Two-time World Junior Champion Adam Rippon could be making his first appearance on a Grand Prix event podium after a personal best short program Friday at Trophee Eric Bompard in Paris, France. With his smooth performance to “Jonathan Livingston Seagull” written by Richard Bach, he secured a third place standing heading into the free skate with 75.82 points.
Tomas Verner of the Czech Republic leads Japan’s Nobunari Oda 81.00 to 79.20. Verner nailed a quadruple toe-triple toe combination, a triple axel and a triple lutz while Oda landed a triple axel, a triple lutz-triple toe and a triple flip, all in the early stages of his program.
“It was a little bit shaky, but I’m happy with the jumps and the interpretation,” said Rippon, who was fifth and eighth at his Grand Prix events last year. He opened with a triple flip-triple toe combination and then went on to nail a triple axel, a jump that gave him trouble throughout the last season, and a variation of the Brian Boitano triple lutz with both hands clasped above his head.
Rippon’s triple axel “technique really wasn’t spot on (last season),” said coach Brian Orser, who is also the coach of ladies World Champion Yu-Na Kim of Korea. “Now, he’s a lot more confident with it.”
Although his performance was strong, he lost points on the final combination spin of the program, receiving only a Level 1 for the move, something he attributes to rushing the opening camel. Most of Rippon’s spins have received Level 3 or 4 in the past.
Frenchman Brian Joubert, the 2007 World Champion who finished in third place behind American Evan Lysacek and Canadian Patrick Chan at the 2009 Worlds, is in sixth place after miscues on the landings of each of his jumping passes. He had no falls but still managed only 72.15, well off his personal best of 86.90 from last season’s European Championships.
American Ryan Bradley, the crowd pleaser who finished fourth at the 2009 U.S. Championships, is in eighth place with 65.21 points after botching the landing of his triple lutz, although he did not fall, and receiving only a Level 1 for his straight line step sequence. His program started with a quad toe-double toe and a triple axel.
The men’s competition concludes Saturday with the free skate starting at 1:30 p.m. local time.
Earlier Friday in the compulsory dance, World bronze medalists Tessa Virtue and Scott Moir of Canada skated a solid Golden Waltz to position themselves in first place with 38.41. In second and third, Great Britain’s sibling team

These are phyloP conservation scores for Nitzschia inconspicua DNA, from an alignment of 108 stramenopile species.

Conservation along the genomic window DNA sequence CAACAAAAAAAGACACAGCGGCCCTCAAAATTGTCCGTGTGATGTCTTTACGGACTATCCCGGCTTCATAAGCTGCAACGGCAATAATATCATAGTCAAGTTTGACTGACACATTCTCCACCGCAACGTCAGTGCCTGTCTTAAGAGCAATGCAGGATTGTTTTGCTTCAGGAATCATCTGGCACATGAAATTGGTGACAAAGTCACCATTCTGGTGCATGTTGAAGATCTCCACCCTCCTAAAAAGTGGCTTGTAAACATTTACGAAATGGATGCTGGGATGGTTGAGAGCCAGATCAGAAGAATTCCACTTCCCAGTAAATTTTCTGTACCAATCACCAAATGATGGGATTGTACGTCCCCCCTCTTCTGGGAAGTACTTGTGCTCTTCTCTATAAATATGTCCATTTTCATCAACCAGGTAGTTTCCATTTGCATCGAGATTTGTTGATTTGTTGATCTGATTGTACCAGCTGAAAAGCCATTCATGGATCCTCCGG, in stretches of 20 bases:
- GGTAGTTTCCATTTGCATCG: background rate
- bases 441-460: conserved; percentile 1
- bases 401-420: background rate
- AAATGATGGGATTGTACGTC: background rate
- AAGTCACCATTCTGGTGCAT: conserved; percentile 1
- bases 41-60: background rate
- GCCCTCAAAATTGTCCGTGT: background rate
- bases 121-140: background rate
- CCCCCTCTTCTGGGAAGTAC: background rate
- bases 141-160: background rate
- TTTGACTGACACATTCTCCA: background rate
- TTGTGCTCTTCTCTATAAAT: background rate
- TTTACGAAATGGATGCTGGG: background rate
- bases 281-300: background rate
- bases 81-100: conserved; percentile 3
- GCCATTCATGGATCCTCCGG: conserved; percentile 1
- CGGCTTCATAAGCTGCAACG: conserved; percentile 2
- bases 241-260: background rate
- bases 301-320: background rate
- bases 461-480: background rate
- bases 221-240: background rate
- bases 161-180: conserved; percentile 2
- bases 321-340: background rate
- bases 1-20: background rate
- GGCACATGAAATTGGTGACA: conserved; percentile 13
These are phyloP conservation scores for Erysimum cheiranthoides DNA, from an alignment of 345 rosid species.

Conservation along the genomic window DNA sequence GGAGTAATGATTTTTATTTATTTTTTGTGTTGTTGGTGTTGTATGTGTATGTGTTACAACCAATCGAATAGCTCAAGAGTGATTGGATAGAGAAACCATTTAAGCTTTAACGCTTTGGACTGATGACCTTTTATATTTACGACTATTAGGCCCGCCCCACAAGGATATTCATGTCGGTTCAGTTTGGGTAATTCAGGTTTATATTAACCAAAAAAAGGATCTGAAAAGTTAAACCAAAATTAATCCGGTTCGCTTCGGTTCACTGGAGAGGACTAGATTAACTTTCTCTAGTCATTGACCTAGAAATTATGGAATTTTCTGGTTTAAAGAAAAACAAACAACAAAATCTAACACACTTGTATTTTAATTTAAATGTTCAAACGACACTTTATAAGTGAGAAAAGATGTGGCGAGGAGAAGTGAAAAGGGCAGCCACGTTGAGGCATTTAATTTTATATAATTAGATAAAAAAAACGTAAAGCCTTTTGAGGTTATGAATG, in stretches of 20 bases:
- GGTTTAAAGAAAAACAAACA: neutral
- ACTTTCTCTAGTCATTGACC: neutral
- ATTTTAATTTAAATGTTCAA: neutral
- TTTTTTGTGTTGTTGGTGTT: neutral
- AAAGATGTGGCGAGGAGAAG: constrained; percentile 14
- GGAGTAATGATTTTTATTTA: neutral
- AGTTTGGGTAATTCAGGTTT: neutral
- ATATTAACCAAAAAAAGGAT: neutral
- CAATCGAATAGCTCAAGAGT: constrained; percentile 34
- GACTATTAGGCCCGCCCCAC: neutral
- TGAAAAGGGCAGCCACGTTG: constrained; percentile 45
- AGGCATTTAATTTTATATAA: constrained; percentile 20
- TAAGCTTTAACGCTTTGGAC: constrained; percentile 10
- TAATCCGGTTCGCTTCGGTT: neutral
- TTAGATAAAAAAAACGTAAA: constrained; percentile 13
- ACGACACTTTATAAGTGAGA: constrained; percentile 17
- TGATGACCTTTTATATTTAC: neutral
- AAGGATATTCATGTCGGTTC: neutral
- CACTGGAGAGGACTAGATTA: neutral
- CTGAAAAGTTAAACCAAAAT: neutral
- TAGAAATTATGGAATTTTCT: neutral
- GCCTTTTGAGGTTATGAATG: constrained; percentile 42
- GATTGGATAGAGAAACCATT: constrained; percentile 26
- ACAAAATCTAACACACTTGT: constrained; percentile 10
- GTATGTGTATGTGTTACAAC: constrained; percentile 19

Sinead Kerr and John Kerr (36.13) and French champions Nathalie Pechalat and Fabian Bourzat (35.53).
U.S. silver medalists Emily Samuelson and Evan Bates, who won a bronze medal at the NHK Trophy last season, are currently fourth with a score of 31.11. Two-time U.S. bronze medalists Kimberly Navarro and Brent Bommentre (29.19) sixth while Madison Hubbell and Keiffer Hubbell, fourth at the 2009 U.S. Championships, are seventh with 27.17.
The ice dance competition continues Friday evening with the original dance. On Saturday at 6:15 p.m. local time, Trophee Eric Bompard wraps with the free dance.
Trophee Eric Bompard is the first event of the 2009 International Skating Union (ISU) Grand Prix of Figure Skating circuit. The series, now in its 15th season, consists of six international events in a cumulative, point-scoring format. The top six scoring athletes in each discipline move onto the Grand Prix Final, Dec. 3-6, in Tokyo, Japan, which will be combined with the ISU Junior Grand Prix of Figure Skating Final for the second consecutive season.
The six Grand Prix events are Trophee Eric Bompard, Oct. 15-18, in Paris, France; Rostelecom Cup, Oct. 22-25, in Moscow Russia; Cup of China, Oct. 29-Nov. 1, in Beijing, China; NHK Trophy, Nov. 5-8, in Nagano, Japan; Skate America, Nov. 12-15, in Lake Placid, N.Y.; and Skate Canada, Nov. 19-22, in Kitchener, Canada.
The points toward the Grand Prix Final that are awarded for each place are 15 points for first; 13 points for second; 11 points for third; nine points for fourth; seven points for fifth; five points for sixth place; four points for seventh place; and three points for eighth. In pair skating, only the top six receive points.
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